New Delhi-based Studio Lotus built the facility for the state government of Odisha in the city of Bhubaneshwar.
The complex houses administrative offices for the Department of Agriculture & Farmers' Empowerment around courtyards filled with ponds and trees.
The brickwork elements that wrap the upper floor create a pattern designed to emulate Odisha Ikat, a traditional dyeing technique from the eponymous Indian state.
Studio Lotus recreated the patterns with bricks using three different colours of clay sourced from the surrounding area. The perforations in the facade help to naturally cool the building.
Regional materials and techniques feature all over Krushi Bhawan. Its pedestal and part of the north wing are made from laterite and khondalite stone from nearby mines.
The khondalite was carved by hand to create lattices around the central courtyard, which has a stone inlay floor that displays a yearly calendar according to the crops. Odisha is the third-largest supplier of grain in India.
Bas reliefs carved into the laterite on the complex's public plaza illustrate rice paddies in the style of Odisha Pattachitra scroll paintings, a traditional, cloth-based scroll painting.
Dhokra, a type of metalwork perfected in India over 4,000 years, appears on screens along the building's corridors and the light fixtures on columns.
Along with being a workplace for 600 staff, the site also houses spaces for education and community engagement.
Studio Lotus pitched these additional facilities to the client after they looked into German architect and planners Otto Königsberger's original plans to make Bhubaneshwar's government offices a focal point for city life.
"This attempt to include the building into the public domain has been achieved by designing the ground floor as a free-flowing public space that opens out into a plaza, which is an extension of the street," said Studio Lotus.
The plaza has an amphitheatre, and a garden with a pond to naturally cool the space. Entrance is via a pathway lined with trees and stone colonnades, which doubles as a shady place for employees to eat their lunches.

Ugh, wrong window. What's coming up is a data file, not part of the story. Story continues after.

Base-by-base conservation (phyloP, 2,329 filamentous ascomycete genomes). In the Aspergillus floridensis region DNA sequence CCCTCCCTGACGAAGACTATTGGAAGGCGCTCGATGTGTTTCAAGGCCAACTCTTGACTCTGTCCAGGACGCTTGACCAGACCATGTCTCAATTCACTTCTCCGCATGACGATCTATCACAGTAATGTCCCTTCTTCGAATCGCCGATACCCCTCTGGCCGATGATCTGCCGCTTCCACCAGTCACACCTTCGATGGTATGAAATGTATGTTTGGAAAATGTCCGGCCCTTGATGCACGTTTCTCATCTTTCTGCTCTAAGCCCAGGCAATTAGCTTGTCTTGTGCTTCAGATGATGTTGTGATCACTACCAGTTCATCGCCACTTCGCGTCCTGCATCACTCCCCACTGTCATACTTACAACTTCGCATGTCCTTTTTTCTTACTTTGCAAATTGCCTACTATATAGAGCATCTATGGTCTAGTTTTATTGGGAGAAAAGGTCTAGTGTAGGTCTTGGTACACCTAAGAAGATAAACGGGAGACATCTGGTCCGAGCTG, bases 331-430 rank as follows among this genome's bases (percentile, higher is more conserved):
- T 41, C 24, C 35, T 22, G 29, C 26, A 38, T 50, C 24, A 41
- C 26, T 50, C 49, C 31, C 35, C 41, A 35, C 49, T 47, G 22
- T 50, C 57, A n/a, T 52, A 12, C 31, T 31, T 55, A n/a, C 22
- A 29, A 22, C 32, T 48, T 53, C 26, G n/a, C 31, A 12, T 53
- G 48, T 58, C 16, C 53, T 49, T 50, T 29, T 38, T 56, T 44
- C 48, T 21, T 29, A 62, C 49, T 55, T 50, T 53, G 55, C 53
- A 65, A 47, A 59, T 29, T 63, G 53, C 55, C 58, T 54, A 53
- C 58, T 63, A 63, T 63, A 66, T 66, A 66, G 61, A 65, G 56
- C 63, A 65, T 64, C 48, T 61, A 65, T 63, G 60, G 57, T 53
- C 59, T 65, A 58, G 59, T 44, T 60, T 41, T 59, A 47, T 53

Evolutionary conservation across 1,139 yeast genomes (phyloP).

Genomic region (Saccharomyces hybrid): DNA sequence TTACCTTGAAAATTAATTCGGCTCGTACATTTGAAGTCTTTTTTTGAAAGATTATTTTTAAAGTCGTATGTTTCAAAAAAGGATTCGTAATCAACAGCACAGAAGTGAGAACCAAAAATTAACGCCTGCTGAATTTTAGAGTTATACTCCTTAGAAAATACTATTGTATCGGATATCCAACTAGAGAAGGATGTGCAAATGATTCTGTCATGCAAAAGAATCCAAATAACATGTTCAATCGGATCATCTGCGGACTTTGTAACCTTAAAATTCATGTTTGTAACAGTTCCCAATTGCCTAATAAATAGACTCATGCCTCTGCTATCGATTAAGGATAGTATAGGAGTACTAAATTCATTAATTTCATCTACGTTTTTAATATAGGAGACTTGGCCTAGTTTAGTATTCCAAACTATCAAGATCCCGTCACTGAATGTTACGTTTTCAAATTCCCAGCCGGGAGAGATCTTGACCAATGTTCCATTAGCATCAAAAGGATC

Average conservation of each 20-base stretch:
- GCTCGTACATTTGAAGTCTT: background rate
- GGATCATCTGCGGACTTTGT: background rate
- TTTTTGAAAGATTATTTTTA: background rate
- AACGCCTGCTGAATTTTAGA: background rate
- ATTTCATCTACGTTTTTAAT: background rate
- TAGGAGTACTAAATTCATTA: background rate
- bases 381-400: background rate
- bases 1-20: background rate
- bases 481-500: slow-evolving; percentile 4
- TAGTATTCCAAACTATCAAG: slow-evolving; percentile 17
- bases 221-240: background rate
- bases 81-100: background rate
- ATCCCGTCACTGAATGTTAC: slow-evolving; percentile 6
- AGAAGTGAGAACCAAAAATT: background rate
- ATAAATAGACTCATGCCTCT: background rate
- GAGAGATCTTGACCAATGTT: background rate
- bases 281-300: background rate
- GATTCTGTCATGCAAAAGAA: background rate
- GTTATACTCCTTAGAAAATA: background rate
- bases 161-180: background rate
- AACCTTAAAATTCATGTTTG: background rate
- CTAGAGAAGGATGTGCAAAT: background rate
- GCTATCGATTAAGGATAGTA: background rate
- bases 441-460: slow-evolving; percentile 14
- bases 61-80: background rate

A learning centre, gallery, auditorium, library and training rooms are also located on the ground floor.
Government offices are located on the first, second and third floors, where access can be restricted.
"This allows the offices to be secured off, making it possible to keep most of the other facilities open to the public even on holidays," said Studio Lotus.
"Through exhibitions, workshops, weekly markets, lectures and school visits, these public spaces become a hub for imparting skills and sharing knowledge that engages diverse sections of the city's population."
On the rooftop, there are urban farms that can be used to demonstrate the best agricultural practices.
Odisha's climate is hot in the day but cooler at night, so Studio Lotus used a night-purging system to pull cool air in through the northern facade after dark, lowering the building's temperature before the hotter daytime hours.
The courtyard design, along with recessed windows, also features brick louvres that create shade and airflow.
Using local materials lowered the building's carbon footprint and Studio Lotus also installed solar panels on the roof.
"Krushi Bhawan thus seeks to embody the idea of truly inclusive architecture – created for the people, built by the people, and expressive of their collective cultural identity," said Studio Lotus.
Studio Lotus was founded in 2002 by Ambrish Arora, Ankur Choksi and Sidhartha Talwar.
Shaded walkways and corridors also feature in this school in Rajasthan by Sanjay Puri Architects.
Photography is by Sergio Ghetti and Andre Fanthome.
Architect: Studio Lotus
Design team: Ambrish Arora, Sidhartha Talwar, Raman Vig, Sachin Dabas
Client: State Government of Odisha (Department of Agriculture & Farmers' Empowerment)
Structural consultant: NNC Design International
Mechanical and electrical consultant: Sterling India Consulting Engineers
Civil consultant: M/S AVR Infratech
Landscape design: ROHA Landscape Architects
HVAC: Sterling India Consulting Engineers
Plumbing: Sterling India Consulting Engineers
PMC: Odisha Industrial Infrastructure Development Corporation
Crafts: Collective Craft (crafted jaalis & folk art)